For all the talk of tough love this season, as soon as Jose Mourinho walked through the doors of Old Trafford, he would have fallen head over heels for Ander Herrera.
Behind that cherubic face is a snarling pitbull of a player who has been let off the leash by Mourinho as a midfield patroller rather than playmaker this season.
In the Spaniard, Mourinho found someone under-utilised by the two previous failed regimes at Manchester United, but who possessed an edge in a squad that had gone soft since Sir Alex Ferguson’s departure.
While it would be a stretch to say Herrera is the first name on a Mourinho teamsheet with the Paul Pogba and Zlatan Ibrahimovic show reaching a crescendo, the two would have undoubtedly found it tougher without the pocket pooch.
From cult hero to captain material – his rise is worth studying.
Ander Herrera’s game by numbers vs. St-Etienne:
89% pass accuracy
81 passes completed
5 tackles won
Brilliant again. pic.twitter.com/WxnjcizZh3
— Squawka Football (@Squawka) February 16, 2017
United’s interest in Herrera had been apparent since he helped produce the first Europa League embarrassment at Old Trafford with Athletic Bilbao in 2012.
David Moyes then tried and failed to sign him – even with the help of three imposters – before, in June of 2014, the Basque midfielder finally put pen to paper under Louis van Gaal.
Given the change – read tumult – at Old Trafford during that time it is of little surprise that there was no concrete plan in place for his arrival.
He had played primarily as a No.10 at Athletic in 2013/14, though was not unfamiliar with being either the attacking or defensive-minded body in a midfield two.
But it was not until the latter stages of the season that Herrera had carved out a niche, paired up with Juan Mata on the right-hand side of a 4-1-4-1 that saw United enjoy a rare purple patch under van Gaal.
Only he hadn’t. Despite being part of stellar victories against Liverpool, Manchester City and Tottenham Herrera took a backwards step as for the most part, new signing Morgan Schneiderlin was preferred and sucked all the life out of midfield.
Indeed it is easy to forget just how immobile United’s midfield were at times last year – Schneiderlin an ineffective version of a far more capable but physically limited Michael Carrick, and Marouane Fellaini throwing his afro and elbows about.
Herrera, with all that energy and focused aggression, was often left muzzled on the bench.
Herrera has been nothing if not adaptable during his career and Mourinho, to his great credit, finally earmarked a role for the 27-year-old this season – as a defensive midfielder.
Fellaini was initially preferred alongside Pogba as Herrera got to grips with his task but has become indispensable since the 4-1 thumping of reigning champions Leicester City in September. His first international call-up came little more than a fortnight later.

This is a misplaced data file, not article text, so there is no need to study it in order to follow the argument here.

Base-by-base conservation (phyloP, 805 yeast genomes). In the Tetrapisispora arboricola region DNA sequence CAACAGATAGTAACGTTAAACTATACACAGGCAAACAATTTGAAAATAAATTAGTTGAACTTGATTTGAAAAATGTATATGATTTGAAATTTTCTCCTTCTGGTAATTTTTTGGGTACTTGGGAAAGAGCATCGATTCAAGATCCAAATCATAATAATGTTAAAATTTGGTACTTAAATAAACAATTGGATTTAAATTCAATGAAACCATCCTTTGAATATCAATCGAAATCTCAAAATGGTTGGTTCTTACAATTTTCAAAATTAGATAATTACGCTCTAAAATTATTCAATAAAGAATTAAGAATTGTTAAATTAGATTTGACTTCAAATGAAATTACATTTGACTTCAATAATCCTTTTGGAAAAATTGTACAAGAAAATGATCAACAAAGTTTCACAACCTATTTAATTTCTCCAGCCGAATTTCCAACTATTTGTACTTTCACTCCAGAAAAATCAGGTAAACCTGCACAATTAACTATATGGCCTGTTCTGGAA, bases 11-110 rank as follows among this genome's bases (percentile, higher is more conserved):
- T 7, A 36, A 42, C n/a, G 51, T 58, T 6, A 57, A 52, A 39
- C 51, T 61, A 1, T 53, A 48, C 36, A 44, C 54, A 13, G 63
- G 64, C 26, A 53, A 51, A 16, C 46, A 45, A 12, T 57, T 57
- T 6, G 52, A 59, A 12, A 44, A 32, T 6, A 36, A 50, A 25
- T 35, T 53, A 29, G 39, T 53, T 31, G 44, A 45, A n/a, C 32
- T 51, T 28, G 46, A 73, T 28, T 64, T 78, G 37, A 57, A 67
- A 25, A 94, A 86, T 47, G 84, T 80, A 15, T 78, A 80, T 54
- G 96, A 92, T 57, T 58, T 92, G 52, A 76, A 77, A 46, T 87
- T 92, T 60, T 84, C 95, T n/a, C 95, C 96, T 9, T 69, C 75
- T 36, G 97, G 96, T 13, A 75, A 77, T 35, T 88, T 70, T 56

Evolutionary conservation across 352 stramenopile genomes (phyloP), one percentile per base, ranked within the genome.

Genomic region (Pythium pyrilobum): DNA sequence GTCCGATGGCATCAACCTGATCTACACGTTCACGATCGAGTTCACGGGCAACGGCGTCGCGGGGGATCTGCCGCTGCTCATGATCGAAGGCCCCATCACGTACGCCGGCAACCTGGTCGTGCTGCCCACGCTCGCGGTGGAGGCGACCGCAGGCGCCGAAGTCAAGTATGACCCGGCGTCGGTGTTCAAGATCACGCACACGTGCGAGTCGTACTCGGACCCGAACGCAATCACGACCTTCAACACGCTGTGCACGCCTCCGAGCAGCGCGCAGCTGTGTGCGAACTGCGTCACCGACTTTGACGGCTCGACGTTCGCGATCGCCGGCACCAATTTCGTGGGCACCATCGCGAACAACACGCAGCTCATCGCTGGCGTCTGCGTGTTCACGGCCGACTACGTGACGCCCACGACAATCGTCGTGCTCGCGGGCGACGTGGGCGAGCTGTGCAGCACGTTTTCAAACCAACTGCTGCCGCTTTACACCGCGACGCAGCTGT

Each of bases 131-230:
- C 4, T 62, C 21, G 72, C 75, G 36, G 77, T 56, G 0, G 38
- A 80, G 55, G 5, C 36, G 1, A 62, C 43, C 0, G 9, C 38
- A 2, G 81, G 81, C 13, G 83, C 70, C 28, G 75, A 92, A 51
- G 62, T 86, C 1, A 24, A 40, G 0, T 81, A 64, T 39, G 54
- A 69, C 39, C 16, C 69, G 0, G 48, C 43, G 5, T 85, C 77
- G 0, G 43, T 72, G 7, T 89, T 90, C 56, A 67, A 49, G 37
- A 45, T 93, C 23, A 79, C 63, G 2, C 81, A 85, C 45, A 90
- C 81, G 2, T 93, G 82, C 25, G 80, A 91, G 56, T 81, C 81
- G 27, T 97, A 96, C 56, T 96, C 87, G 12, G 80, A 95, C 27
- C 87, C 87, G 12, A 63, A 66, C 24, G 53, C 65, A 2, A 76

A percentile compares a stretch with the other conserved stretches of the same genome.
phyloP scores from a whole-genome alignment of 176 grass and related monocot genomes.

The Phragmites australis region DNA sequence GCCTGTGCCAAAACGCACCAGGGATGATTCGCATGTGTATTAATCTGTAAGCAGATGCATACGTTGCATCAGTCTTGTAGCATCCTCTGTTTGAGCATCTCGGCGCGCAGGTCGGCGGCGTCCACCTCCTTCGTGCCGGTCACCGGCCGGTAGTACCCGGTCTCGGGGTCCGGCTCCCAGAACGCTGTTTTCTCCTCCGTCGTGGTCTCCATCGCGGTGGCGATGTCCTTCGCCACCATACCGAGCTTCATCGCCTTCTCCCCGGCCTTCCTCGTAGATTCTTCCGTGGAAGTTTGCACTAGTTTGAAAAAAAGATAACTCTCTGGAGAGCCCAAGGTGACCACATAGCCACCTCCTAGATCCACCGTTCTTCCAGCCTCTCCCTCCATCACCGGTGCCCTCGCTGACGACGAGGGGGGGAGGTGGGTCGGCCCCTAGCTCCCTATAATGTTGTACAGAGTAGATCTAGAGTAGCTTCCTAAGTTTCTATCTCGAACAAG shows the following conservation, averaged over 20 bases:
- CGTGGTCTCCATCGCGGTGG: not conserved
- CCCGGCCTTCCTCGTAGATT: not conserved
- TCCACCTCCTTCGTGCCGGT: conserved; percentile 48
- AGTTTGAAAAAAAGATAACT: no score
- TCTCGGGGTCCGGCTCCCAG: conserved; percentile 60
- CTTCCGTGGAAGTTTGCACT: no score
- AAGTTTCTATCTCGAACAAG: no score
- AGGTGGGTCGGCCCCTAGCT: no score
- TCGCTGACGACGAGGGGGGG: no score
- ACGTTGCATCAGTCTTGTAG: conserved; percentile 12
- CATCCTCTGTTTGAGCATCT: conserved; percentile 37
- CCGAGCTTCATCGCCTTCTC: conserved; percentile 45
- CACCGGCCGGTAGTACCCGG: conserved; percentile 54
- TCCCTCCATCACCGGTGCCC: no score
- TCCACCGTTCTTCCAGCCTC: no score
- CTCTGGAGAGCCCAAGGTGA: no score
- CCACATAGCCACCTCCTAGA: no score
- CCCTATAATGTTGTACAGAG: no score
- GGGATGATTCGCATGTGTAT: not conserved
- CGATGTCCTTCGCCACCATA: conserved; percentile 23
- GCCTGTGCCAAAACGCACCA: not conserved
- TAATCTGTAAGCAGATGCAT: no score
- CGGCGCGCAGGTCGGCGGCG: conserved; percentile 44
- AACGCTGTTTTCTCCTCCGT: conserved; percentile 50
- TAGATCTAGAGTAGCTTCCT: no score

“I’m here [with the Spain squad],” said Herrera, “because Mourinho’s given me the chance to take a new role. It’s more defensive: hold my position, don’t lose the ball, win it, bring it out fluidly, that ‘rest defence.’”
Enthusiasm can only get you so far, of course – if you can’t position yourself or time a tackle (think back to Alan Smith) then all that excess energy will amount to hot air.
But Herrera had always been a Duracell bunny. Even while playing higher up the pitch for Bilbao in the season before he joined United, he averaged a superb 3.1 tackles per game.
And the graphic below suggests just how well the 27-year-old is doing up against his peers.
While N’Golo Kante is rightly receiving the plaudits for a runaway Chelsea, United fans have no need to look longingly at the French destroyer when their Spaniard does all that while adding a touch of silk.
Herrera’s contributions more closely mirror what Jordan Henderson is providing for Liverpool – the England midfielder’s name is often mentioned with a smirk outside Anfield, but he is rightly one of Jurgen Klopp’s most treasured assets.
But even here it can be argued that Herrera is the most effective all-action midfielder. His pass success rate exceeds not only Henderson’s, but the defence-first Kante and Tottenham’s Victor Wanyama. That is extremely impressive for a player who demonstrably remains a creative presence.
Herrera, Roy Keane, same result
Since Nemanja Vidic’s departure, United have lacked a leader who brushes up – and occasionally ends up – on the wrong side of the law. In midfield, Michael Carrick is the strong, silent type in every way Roy Keane wasn’t.
No one is going to be intimidated by Herrera in the tunnel – it would have been hard to imagine him squaring up to Patrick Vieira – but when he crosses the white line and the shackles come off, it is a different story.
Whereas Keane had a more menacing bite, Herrera will never stop nipping at your heels and the end result is the same. A constant irritant in midfield.
While yellow cards are hardly a badge of honour, Herrera’s nine so far this year have given United’s midfield a serrated edge not seen since the days of Keane.
Regarded as one of the most committed trainers in the club, Herrera says all the right things, too.
“There is no space for polemics in my vocabulary,” he explained in a recent interview. “I just want to win games for Manchester United. I don’t care about other teams. I play for the best. I am very, very happy with the way United fans show their affection to me.”
With Wayne Rooney’s time coming to an end at Old Trafford, the captain’s armband will be up for tender and Herrera has delivered the best bid so far this season.
If he succeeds, after more than a decade of waiting, United will have found a midfield general missing since the dishonourable discharge of Keane.